Friday, August 02, 2013

Climate change may increase violence, study shows

By Elizabeth Landau, CNN
updated 6:41 AM EDT, Fri August 2, 2013


When the temperature rises, so does aggression -- and that can lead to large-scale consequences, considering that climate change is turning up the heat over the entire planet.

A new study in the journal Science shows that shifts in climate historically have been associated with violent conflicts, among both individuals and groups, and that current warming patterns could significantly increase the abundance of human conflict by midcentury.

Researchers' meta-analysis of 60 studies suggest that, consistent with links between conflict and climate shifts in the past, the risk of intergroup conflict around much of the planet would be amplified by 50% in 2050.


Studies both in laboratory settings and of "natural" human situations have found a connection between heat and violence (PDF), the study said. Higher temperatures have been linked to both innocuous hostile behaviors, such as horn-honking while driving, and more serious behaviors such as domestic violence within households, assault and rape. Police officers are also more likely to use force at higher temperatures, studies have found.

Conflict is also associated with extreme rainfall, particularly in societies dependent on agriculture. Higher rates of personal violence are found in low-income settings, where agriculture income suffers from extremely wet or dry conditions.

The Mayan civilization appears to have collapsed during long periods of drought, Hsiang said. The same global climate event seems to have brought down the Tang dynasty in China -- in fact, according to Hsiang, most Chinese dynasties collapsed during dry spells.


Shifts in temperature and rainfall influence economic productivity and food prices, which may influence discontent and therefore riots. Climate changes can force the displacement of population, or urbanization, which may lead to clashes over resources.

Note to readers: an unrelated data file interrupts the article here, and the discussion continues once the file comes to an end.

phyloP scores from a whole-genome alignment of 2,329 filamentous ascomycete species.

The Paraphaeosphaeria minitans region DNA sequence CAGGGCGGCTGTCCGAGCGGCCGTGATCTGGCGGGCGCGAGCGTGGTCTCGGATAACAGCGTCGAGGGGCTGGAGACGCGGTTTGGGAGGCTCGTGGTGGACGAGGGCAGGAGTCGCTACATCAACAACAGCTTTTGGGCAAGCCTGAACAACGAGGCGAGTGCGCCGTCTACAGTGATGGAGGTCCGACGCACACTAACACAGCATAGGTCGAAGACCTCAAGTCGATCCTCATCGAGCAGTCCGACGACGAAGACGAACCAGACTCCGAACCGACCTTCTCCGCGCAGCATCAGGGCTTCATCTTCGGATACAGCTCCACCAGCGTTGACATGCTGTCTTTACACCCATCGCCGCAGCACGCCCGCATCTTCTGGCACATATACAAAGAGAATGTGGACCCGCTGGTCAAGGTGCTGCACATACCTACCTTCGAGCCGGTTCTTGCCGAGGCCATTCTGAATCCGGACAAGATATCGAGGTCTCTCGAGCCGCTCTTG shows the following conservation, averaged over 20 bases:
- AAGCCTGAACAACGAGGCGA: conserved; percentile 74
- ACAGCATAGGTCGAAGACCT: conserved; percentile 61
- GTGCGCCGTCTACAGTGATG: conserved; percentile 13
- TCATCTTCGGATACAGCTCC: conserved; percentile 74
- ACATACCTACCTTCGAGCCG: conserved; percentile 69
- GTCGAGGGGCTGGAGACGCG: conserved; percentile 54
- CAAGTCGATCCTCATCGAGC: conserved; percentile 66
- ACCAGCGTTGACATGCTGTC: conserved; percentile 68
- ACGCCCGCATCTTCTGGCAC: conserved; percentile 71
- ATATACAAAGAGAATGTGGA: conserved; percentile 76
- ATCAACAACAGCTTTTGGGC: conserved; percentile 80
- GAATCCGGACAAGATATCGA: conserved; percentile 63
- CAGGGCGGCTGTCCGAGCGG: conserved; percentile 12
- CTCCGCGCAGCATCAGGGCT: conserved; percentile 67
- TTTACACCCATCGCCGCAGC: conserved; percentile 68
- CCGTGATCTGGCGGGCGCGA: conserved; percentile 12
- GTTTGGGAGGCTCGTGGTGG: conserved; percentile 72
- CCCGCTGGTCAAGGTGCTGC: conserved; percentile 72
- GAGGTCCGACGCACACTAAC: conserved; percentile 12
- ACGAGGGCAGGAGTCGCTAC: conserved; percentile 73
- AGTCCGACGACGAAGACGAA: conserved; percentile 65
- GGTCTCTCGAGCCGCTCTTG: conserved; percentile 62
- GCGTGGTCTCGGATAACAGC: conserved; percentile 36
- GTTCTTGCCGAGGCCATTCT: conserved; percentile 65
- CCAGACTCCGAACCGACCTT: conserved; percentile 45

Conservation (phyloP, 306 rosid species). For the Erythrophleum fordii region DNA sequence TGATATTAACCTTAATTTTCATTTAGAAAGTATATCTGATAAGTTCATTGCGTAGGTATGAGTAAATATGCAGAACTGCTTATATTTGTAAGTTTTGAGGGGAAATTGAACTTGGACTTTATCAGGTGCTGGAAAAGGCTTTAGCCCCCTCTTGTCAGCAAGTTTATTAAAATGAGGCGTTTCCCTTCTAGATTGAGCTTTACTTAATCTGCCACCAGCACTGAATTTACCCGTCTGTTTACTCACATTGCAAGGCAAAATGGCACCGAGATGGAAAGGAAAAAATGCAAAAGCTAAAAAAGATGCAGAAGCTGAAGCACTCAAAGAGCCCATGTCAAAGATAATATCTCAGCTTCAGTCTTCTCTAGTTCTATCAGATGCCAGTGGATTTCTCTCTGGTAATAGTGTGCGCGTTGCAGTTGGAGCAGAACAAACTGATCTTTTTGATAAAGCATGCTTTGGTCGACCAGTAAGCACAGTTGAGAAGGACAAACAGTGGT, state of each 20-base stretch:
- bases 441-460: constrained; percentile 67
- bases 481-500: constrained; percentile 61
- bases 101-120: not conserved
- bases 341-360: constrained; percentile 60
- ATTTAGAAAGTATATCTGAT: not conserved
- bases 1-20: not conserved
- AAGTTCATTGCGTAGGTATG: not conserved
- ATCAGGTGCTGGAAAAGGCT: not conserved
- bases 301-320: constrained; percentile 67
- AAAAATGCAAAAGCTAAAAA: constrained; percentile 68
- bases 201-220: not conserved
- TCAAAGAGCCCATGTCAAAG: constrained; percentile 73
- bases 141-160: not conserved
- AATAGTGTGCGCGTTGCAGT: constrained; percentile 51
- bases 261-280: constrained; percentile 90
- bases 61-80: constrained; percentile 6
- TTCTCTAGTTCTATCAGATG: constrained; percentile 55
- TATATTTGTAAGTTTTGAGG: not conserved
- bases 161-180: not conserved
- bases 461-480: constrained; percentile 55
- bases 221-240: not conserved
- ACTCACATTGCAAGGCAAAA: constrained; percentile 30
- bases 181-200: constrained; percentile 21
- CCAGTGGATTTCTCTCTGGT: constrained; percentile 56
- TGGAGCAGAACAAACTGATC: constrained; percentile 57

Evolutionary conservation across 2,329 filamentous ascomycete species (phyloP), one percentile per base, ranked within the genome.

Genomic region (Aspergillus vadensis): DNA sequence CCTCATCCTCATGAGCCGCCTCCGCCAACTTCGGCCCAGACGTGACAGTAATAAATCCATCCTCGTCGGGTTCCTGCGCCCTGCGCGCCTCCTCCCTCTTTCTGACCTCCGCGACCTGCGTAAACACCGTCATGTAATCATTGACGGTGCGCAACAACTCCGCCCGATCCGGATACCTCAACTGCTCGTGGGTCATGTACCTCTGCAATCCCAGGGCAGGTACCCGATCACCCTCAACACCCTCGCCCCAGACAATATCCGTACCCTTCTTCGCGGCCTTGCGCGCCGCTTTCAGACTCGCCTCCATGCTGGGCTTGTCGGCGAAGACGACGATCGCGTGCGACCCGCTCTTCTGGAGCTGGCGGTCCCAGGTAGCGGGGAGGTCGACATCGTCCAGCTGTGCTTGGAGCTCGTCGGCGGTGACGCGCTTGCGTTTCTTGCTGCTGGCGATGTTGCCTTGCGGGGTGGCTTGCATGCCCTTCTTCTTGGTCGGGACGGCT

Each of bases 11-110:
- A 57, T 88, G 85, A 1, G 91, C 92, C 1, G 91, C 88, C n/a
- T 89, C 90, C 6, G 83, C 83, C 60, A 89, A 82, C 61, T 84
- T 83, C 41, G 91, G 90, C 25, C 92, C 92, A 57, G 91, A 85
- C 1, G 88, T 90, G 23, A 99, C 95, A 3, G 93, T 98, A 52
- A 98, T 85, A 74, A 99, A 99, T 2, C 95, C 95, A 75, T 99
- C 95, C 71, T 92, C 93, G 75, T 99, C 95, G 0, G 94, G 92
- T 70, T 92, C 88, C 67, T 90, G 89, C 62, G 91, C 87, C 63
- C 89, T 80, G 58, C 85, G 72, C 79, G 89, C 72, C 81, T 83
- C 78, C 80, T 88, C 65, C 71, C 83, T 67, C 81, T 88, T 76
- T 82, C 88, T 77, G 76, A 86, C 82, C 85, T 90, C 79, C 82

There's also the mental and physical responses to rising temperatures, which need further scientific investigation. "For instance, climatic events may alter individuals' ability to reason and correctly interpret events, possibly leading to conflicts triggered by misunderstandings," the authors wrote.


"Military, security, and intelligence analysts are now engaged with the issue, and there's a great deal of thought now being given to the long-term security implications of climate change," Homer-Dixon wrote in an e-mail. "There's very little skepticism within these circles about the reality of climate change, nor about the potential risk climate change poses to national and international security."

The scientific community agrees that human activity -- namely burning coal, oil and natural gas -- has been driving a rapid rise of carbon dioxide levels in the atmosphere. This is analogous to turning the dial up on an electric blanket, says Jim Butler, a senior scientist at NOAA; it takes a little while to warm up, and even if we stop emitting carbon dioxide, temperatures would still rise for a decade or two.


No comments:

Post a Comment